See subject. Obviously asked since day 1 after the recent plane disintegration.
Well, there was an al-Qaeda group operating in Indonesia. I don’t know how effective they are these days. Also, given the large number of Chinese on board, there is the possibility of some group having it in for China, perhaps the Uighurs, or since we are speculating wildly, the Dalai Lama himself (the 12th son of the Lama, the flowing robes, the grace…).
Malaysia has been the home for several Islamic fundamentalist groups. And there’s alway the chance that a rogue Uighur dissident group (or an agent provocateur wishing to see them blamed) might have attacked this flight. It’s surprising that plain,old-fashioned CRIME hasn’t been seen as a motive for this.
After all, Pablo Escobar, the deceased Colombian drug baron, ordered an aircraft to destroyed when he was alive. And while that was considered to be “terrorism” it was more a criminal demonstrating how powerful that he was at the time. Perhaps this is a similar situation.
Indonesia used to be a far more ‘Western’ neutral, Islamic nation than you see today. It was the Bali bombings and the misinformation surrounding the trials that followed, which were exploited by those wishing to militantize an otherwise peaceful nation. Many in Indonesia feel this was orchestrated by Saudi fundamentalists.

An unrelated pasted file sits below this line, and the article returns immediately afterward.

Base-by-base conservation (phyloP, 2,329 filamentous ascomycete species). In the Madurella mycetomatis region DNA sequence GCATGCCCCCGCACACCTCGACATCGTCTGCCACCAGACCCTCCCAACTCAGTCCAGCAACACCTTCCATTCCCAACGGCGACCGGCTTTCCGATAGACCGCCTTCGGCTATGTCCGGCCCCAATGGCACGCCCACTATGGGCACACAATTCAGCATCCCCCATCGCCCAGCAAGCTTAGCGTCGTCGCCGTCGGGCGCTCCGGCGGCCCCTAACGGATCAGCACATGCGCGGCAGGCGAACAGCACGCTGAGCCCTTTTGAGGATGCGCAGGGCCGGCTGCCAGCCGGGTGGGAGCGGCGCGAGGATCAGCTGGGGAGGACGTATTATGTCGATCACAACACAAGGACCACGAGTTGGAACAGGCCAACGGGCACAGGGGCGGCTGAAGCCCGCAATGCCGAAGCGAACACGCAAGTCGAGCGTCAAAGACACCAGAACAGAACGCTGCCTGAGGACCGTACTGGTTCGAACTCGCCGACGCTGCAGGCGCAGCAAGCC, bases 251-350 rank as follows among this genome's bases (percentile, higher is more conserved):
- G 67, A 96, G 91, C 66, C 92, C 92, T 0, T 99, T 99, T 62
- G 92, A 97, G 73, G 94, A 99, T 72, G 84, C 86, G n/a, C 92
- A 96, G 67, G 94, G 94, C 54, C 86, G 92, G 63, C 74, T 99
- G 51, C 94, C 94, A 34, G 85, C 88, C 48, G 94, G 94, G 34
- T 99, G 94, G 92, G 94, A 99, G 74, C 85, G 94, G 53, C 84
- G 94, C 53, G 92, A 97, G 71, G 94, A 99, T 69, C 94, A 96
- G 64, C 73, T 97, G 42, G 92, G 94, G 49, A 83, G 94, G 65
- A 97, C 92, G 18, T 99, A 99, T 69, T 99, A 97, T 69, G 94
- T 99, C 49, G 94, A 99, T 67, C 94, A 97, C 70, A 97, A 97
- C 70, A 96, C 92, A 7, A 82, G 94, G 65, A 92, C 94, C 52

Malaysia is another mostly peaceful and Western neutral Islamic nation, in many regards. Many, in more militant and aggressive fundamentalist Islamic circles would like to see a similar shift in Malaysia.
‘In country’ terrorism seemed to have worked in Indonesia to shift the culture towards fundamentalism. There was even a movement to ban bikinis on Bali!
malaysia has a really high percent of muslims(so ive heard).so yeah,maybe someone wanted to allah ackbar his way to 72 virgins that day
Actually, it’s just as likely (meaning not likely at all, but still possible) that it’s self-appointed representatives of one of Malaysia’s NON-Muslim citizen groups (Indian descent – about 9% of population; or Chinese descent, about 28% of population, IIRC), who are responsible. Both groups are legally discriminated against (rather mildly, but still) by the ethnic Malay majority (which controls most of government); these ethnic Malays have historically been economically disadvantaged compared to most ethnic Chinese and some ethnic Indians, and have been trying to even out these differences through strong affirmative action policies.